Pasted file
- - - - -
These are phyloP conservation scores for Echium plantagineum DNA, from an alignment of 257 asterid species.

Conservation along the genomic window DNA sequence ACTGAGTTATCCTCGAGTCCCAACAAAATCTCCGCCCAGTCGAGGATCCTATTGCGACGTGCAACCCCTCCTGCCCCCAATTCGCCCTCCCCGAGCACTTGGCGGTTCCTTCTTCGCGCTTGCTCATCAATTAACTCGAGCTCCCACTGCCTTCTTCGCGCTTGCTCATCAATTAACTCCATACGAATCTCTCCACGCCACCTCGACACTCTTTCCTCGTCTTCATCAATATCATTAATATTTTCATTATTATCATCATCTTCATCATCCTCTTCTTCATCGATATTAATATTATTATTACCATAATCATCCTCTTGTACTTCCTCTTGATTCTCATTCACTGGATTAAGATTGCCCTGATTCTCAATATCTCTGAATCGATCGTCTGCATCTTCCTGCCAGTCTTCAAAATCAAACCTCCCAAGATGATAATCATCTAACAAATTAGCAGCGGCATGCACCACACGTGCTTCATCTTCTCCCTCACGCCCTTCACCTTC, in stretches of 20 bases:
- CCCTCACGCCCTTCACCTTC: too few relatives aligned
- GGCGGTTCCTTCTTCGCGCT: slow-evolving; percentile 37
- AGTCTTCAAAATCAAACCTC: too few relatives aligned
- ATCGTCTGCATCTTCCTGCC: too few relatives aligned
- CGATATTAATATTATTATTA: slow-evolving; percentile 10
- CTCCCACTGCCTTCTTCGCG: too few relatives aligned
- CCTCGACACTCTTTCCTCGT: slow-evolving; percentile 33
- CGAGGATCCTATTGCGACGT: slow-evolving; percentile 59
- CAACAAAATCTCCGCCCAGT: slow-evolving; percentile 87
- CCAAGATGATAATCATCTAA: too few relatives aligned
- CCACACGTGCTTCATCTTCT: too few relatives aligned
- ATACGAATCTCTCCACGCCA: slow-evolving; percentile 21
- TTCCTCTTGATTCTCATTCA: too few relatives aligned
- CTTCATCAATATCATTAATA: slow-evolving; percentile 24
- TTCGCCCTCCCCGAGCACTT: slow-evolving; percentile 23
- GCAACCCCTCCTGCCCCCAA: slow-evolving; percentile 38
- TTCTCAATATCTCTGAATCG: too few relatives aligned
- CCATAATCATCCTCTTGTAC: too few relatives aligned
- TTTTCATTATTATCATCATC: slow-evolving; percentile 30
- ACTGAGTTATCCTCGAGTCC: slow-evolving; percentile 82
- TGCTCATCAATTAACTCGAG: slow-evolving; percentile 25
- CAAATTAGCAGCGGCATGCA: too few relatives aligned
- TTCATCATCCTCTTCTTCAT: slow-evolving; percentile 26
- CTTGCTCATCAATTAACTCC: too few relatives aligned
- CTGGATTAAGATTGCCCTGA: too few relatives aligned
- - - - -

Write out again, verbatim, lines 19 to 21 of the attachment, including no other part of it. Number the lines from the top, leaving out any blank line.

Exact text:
- TTCTCAATATCTCTGAATCG: too few relatives aligned
- CCATAATCATCCTCTTGTAC: too few relatives aligned
- TTTTCATTATTATCATCATC: slow-evolving; percentile 30